Sir – I’m sorry Victor Ross has fallen out of love with the English. My love for them has deepened rather than diminished over the years. What he calls the ‘double bluff of self-deprecation, the arrogance of learning worn lightly’ I, who come from a country where nearly everyone is a Herr Doktor and lets you know it, find rather refreshing. As for the ‘ice-cold heart behind good manners’, in my experience the opposite is true. Behind a rather cool facade, there beats a warm heart. If antisemitism exists in this country, as it probably does, I have never encountered it. It has to be said, though, that, unlike Victor Ross, I have never mingled with the English beau monde nor have I ever aspired to become an English gentlewoman. I am what I am - an Austrian Jew, a loyal British subject and a citizen of the world.
Edith Argy, London W9

Sir – I am appalled by the final sentiment expressed by Victor Ross. I would have expected something better from someone associated with my late uncle Werner M. Behr in the Thank-You Britain Fund. We are emphatically not defined by the labels and libels of our enemies! We introduced the first successful monotheistic religion and moral code, which others imitated only much later. We do not cower as abject slaves to the prejudices of others!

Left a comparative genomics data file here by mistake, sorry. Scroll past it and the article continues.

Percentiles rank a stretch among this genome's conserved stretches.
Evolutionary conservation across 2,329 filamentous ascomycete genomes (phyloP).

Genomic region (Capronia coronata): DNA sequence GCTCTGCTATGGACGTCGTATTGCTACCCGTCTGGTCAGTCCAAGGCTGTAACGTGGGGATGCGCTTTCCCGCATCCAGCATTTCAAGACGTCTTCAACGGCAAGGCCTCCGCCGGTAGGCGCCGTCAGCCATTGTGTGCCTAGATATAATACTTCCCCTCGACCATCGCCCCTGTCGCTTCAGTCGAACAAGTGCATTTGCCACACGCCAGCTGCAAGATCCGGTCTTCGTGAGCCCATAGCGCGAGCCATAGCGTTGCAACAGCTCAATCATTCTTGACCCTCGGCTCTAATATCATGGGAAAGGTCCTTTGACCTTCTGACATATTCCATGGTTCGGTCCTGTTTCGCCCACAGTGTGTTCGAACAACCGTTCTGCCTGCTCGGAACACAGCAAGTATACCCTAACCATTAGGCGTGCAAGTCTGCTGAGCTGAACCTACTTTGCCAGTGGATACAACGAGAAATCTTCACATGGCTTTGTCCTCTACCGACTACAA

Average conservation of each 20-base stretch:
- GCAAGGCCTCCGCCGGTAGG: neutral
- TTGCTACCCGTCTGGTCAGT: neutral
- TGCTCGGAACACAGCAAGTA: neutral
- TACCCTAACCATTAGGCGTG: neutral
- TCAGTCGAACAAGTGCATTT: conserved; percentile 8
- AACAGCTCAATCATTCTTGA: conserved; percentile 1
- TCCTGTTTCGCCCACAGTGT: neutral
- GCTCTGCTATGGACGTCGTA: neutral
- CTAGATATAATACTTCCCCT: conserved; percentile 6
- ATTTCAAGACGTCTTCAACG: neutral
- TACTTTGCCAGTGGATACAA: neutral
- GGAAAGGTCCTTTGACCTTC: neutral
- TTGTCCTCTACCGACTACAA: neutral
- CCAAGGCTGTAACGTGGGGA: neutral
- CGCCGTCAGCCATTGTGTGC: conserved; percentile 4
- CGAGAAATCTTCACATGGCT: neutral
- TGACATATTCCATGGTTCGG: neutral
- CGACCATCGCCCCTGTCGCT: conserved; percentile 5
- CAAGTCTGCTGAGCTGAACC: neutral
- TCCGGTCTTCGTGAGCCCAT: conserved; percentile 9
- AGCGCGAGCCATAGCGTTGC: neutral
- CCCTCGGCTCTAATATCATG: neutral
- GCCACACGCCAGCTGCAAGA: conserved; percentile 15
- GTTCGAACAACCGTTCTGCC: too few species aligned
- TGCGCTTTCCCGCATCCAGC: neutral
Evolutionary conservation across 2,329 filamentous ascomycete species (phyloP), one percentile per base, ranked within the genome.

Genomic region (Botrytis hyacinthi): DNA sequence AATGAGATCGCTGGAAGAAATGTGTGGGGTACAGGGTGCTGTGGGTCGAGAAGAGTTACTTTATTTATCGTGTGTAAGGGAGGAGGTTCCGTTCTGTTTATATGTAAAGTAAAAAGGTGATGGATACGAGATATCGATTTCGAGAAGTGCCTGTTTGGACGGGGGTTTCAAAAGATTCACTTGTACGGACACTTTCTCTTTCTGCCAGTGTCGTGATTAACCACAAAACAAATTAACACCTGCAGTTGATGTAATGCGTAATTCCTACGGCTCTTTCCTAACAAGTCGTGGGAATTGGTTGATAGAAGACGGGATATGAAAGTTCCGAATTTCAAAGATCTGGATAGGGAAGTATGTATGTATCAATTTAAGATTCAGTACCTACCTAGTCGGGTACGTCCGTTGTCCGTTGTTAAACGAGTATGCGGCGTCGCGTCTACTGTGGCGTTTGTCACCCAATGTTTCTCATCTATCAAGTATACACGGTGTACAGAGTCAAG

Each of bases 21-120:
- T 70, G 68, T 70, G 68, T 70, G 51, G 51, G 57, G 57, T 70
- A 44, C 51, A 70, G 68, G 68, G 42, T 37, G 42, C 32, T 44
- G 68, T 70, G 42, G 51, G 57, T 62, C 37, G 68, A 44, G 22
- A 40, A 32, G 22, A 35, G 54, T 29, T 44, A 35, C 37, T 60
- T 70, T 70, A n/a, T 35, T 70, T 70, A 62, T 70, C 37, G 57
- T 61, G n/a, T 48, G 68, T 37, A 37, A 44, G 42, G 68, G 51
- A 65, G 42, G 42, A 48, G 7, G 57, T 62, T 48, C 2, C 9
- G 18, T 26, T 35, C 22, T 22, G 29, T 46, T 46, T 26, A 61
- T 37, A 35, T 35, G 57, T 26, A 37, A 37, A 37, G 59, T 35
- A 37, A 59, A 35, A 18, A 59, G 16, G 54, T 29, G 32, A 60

Michael Feld, London N3


Sir – It is time that some of your readers stopped their verbal sniping at Israel and the Israeli army. They are a very small few fighting against vastly superior numbers to try and ensure the safety of their country’s citizens and leave a safe haven for any Jewish person to visit or go to live. Stick up for Israel and cheer them on!
Frank Reichmann, North Leigh, Oxon

Sir – It was heart-warming to find so many of your contributors making such a wholehearted case in favour of Israel (February), whilst expressing their uninhibited feelings about the Jewish anti-Israel clique. Diaspora-based anti-Israel Jews do not seem to remember that Israeli citizens who are continually harassed by rocket attacks and suicide bombers are more than entitled to expect their government to defend them.
Dr Fred Rosner, Chigwell, Essex

Sir – Re the popular ‘poor Palestinian rhetoric’: it is hardly surprising that families ‘enjoying’ eight, nine or more children will suffer poverty. Also, having just returned from a Nile cruise and a visit to Cairo, I can confirm to the bleeding hearts that the poverty in Egypt is of third-world proportions - in spite of having amazing natural wealth in the form of the Nile and the Suez Canal and tourist potential worthy of the premier league. To the Palestinian sympathisers, I recommend a visit to Egypt for a reality check.
M. Ladenheim, Surbiton, Surrey